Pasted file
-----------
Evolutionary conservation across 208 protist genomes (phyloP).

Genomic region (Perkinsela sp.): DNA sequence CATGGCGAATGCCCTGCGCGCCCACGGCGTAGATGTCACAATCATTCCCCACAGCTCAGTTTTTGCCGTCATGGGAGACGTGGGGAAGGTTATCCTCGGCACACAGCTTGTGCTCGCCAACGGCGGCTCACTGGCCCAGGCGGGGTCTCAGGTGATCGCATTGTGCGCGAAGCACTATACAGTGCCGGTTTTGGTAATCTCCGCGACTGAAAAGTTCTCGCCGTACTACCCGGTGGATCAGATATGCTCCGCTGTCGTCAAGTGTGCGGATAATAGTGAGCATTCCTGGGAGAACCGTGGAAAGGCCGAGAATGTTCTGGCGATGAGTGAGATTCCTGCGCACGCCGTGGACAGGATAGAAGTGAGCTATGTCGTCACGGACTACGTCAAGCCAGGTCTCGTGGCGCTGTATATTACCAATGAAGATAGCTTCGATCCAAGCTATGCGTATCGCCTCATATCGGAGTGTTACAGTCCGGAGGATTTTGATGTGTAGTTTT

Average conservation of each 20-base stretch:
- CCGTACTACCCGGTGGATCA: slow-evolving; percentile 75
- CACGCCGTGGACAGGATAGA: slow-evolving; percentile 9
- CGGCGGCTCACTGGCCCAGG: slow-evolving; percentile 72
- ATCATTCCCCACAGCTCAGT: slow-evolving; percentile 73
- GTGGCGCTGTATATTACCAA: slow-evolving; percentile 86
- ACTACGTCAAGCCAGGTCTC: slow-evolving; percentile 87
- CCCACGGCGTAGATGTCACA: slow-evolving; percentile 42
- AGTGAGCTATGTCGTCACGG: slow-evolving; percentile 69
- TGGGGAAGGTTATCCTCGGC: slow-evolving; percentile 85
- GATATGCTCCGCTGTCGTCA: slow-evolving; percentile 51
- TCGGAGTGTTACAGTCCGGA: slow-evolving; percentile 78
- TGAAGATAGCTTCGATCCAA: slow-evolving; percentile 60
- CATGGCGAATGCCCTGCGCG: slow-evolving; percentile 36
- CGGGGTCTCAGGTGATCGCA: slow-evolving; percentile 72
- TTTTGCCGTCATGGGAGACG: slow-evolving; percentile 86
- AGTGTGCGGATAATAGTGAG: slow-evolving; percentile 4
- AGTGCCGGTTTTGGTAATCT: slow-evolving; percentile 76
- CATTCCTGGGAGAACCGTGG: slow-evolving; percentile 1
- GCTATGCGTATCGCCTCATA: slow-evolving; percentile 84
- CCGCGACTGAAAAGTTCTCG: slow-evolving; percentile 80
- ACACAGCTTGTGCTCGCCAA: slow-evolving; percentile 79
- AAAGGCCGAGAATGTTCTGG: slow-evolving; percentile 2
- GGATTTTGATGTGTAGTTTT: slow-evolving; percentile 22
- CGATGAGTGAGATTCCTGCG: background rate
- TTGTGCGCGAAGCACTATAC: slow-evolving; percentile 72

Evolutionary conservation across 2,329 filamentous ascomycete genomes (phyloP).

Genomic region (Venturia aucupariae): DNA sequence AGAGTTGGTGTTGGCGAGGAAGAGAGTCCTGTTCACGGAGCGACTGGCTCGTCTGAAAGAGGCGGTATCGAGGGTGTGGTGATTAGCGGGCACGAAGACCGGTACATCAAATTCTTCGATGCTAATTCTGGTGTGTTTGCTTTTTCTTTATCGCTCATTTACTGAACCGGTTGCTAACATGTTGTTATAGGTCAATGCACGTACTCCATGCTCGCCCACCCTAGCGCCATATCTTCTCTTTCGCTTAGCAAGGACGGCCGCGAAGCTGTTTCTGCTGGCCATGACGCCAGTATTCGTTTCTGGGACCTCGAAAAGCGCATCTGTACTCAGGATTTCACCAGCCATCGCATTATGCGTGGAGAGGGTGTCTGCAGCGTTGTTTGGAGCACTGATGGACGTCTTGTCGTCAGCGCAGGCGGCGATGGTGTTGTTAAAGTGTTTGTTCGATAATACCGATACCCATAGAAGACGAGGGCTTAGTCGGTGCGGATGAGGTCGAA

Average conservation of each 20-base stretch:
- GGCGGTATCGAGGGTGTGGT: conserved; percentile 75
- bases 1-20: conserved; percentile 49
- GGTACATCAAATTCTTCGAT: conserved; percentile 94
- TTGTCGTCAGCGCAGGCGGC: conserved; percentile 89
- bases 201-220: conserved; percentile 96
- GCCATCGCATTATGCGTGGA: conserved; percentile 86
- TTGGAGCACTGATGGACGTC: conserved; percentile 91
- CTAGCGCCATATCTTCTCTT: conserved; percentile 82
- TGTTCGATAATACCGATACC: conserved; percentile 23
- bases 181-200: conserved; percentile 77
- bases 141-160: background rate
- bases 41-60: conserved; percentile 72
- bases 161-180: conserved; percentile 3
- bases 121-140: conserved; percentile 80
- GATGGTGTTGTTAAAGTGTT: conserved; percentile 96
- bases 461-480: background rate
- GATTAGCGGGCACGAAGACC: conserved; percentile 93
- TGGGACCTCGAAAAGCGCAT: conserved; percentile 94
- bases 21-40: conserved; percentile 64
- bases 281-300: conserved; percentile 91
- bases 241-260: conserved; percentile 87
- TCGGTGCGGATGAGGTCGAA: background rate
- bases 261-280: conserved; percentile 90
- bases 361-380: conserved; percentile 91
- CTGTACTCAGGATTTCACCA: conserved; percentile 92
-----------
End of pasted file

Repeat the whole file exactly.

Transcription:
Evolutionary conservation across 208 protist genomes (phyloP).

Genomic region (Perkinsela sp.): DNA sequence CATGGCGAATGCCCTGCGCGCCCACGGCGTAGATGTCACAATCATTCCCCACAGCTCAGTTTTTGCCGTCATGGGAGACGTGGGGAAGGTTATCCTCGGCACACAGCTTGTGCTCGCCAACGGCGGCTCACTGGCCCAGGCGGGGTCTCAGGTGATCGCATTGTGCGCGAAGCACTATACAGTGCCGGTTTTGGTAATCTCCGCGACTGAAAAGTTCTCGCCGTACTACCCGGTGGATCAGATATGCTCCGCTGTCGTCAAGTGTGCGGATAATAGTGAGCATTCCTGGGAGAACCGTGGAAAGGCCGAGAATGTTCTGGCGATGAGTGAGATTCCTGCGCACGCCGTGGACAGGATAGAAGTGAGCTATGTCGTCACGGACTACGTCAAGCCAGGTCTCGTGGCGCTGTATATTACCAATGAAGATAGCTTCGATCCAAGCTATGCGTATCGCCTCATATCGGAGTGTTACAGTCCGGAGGATTTTGATGTGTAGTTTT

Average conservation of each 20-base stretch:
- CCGTACTACCCGGTGGATCA: slow-evolving; percentile 75
- CACGCCGTGGACAGGATAGA: slow-evolving; percentile 9
- CGGCGGCTCACTGGCCCAGG: slow-evolving; percentile 72
- ATCATTCCCCACAGCTCAGT: slow-evolving; percentile 73
- GTGGCGCTGTATATTACCAA: slow-evolving; percentile 86
- ACTACGTCAAGCCAGGTCTC: slow-evolving; percentile 87
- CCCACGGCGTAGATGTCACA: slow-evolving; percentile 42
- AGTGAGCTATGTCGTCACGG: slow-evolving; percentile 69
- TGGGGAAGGTTATCCTCGGC: slow-evolving; percentile 85
- GATATGCTCCGCTGTCGTCA: slow-evolving; percentile 51
- TCGGAGTGTTACAGTCCGGA: slow-evolving; percentile 78
- TGAAGATAGCTTCGATCCAA: slow-evolving; percentile 60
- CATGGCGAATGCCCTGCGCG: slow-evolving; percentile 36
- CGGGGTCTCAGGTGATCGCA: slow-evolving; percentile 72
- TTTTGCCGTCATGGGAGACG: slow-evolving; percentile 86
- AGTGTGCGGATAATAGTGAG: slow-evolving; percentile 4
- AGTGCCGGTTTTGGTAATCT: slow-evolving; percentile 76
- CATTCCTGGGAGAACCGTGG: slow-evolving; percentile 1
- GCTATGCGTATCGCCTCATA: slow-evolving; percentile 84
- CCGCGACTGAAAAGTTCTCG: slow-evolving; percentile 80
- ACACAGCTTGTGCTCGCCAA: slow-evolving; percentile 79
- AAAGGCCGAGAATGTTCTGG: slow-evolving; percentile 2
- GGATTTTGATGTGTAGTTTT: slow-evolving; percentile 22
- CGATGAGTGAGATTCCTGCG: background rate
- TTGTGCGCGAAGCACTATAC: slow-evolving; percentile 72

Evolutionary conservation across 2,329 filamentous ascomycete genomes (phyloP).

Genomic region (Venturia aucupariae): DNA sequence AGAGTTGGTGTTGGCGAGGAAGAGAGTCCTGTTCACGGAGCGACTGGCTCGTCTGAAAGAGGCGGTATCGAGGGTGTGGTGATTAGCGGGCACGAAGACCGGTACATCAAATTCTTCGATGCTAATTCTGGTGTGTTTGCTTTTTCTTTATCGCTCATTTACTGAACCGGTTGCTAACATGTTGTTATAGGTCAATGCACGTACTCCATGCTCGCCCACCCTAGCGCCATATCTTCTCTTTCGCTTAGCAAGGACGGCCGCGAAGCTGTTTCTGCTGGCCATGACGCCAGTATTCGTTTCTGGGACCTCGAAAAGCGCATCTGTACTCAGGATTTCACCAGCCATCGCATTATGCGTGGAGAGGGTGTCTGCAGCGTTGTTTGGAGCACTGATGGACGTCTTGTCGTCAGCGCAGGCGGCGATGGTGTTGTTAAAGTGTTTGTTCGATAATACCGATACCCATAGAAGACGAGGGCTTAGTCGGTGCGGATGAGGTCGAA

Average conservation of each 20-base stretch:
- GGCGGTATCGAGGGTGTGGT: conserved; percentile 75
- bases 1-20: conserved; percentile 49
- GGTACATCAAATTCTTCGAT: conserved; percentile 94
- TTGTCGTCAGCGCAGGCGGC: conserved; percentile 89
- bases 201-220: conserved; percentile 96
- GCCATCGCATTATGCGTGGA: conserved; percentile 86
- TTGGAGCACTGATGGACGTC: conserved; percentile 91
- CTAGCGCCATATCTTCTCTT: conserved; percentile 82
- TGTTCGATAATACCGATACC: conserved; percentile 23
- bases 181-200: conserved; percentile 77
- bases 141-160: background rate
- bases 41-60: conserved; percentile 72
- bases 161-180: conserved; percentile 3
- bases 121-140: conserved; percentile 80
- GATGGTGTTGTTAAAGTGTT: conserved; percentile 96
- bases 461-480: background rate
- GATTAGCGGGCACGAAGACC: conserved; percentile 93
- TGGGACCTCGAAAAGCGCAT: conserved; percentile 94
- bases 21-40: conserved; percentile 64
- bases 281-300: conserved; percentile 91
- bases 241-260: conserved; percentile 87
- TCGGTGCGGATGAGGTCGAA: background rate
- bases 261-280: conserved; percentile 90
- bases 361-380: conserved; percentile 91
- CTGTACTCAGGATTTCACCA: conserved; percentile 92